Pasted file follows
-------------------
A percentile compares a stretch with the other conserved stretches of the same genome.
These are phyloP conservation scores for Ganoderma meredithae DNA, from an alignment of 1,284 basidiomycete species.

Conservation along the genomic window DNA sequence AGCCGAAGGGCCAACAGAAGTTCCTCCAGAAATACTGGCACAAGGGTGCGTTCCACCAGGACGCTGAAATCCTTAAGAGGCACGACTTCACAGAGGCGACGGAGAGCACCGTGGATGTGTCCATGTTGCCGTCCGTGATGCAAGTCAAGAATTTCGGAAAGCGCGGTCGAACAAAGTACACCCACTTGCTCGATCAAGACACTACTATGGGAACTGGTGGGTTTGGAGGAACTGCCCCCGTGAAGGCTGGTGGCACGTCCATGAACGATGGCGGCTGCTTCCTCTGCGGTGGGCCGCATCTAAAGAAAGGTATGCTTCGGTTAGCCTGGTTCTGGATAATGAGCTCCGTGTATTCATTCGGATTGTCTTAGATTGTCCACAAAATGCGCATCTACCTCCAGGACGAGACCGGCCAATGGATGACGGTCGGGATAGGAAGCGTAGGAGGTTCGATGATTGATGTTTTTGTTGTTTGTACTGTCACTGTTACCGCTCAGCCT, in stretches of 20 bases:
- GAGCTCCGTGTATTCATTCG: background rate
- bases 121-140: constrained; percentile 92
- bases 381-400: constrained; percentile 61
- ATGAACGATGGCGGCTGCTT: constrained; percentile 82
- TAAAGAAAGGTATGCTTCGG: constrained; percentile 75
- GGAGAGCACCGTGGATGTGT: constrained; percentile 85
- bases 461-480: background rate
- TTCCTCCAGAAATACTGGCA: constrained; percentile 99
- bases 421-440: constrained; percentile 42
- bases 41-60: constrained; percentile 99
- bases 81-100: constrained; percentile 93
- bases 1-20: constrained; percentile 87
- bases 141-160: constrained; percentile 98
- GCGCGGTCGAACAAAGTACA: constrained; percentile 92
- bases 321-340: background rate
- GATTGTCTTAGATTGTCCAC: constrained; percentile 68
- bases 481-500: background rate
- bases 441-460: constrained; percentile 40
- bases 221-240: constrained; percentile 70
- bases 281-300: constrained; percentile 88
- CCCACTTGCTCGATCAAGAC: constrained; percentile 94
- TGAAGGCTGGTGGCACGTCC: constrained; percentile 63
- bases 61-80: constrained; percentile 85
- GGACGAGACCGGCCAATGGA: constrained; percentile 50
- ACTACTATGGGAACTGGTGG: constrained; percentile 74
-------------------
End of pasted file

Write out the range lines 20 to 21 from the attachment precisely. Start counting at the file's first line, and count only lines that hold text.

- bases 481-500: background rate
- bases 441-460: constrained; percentile 40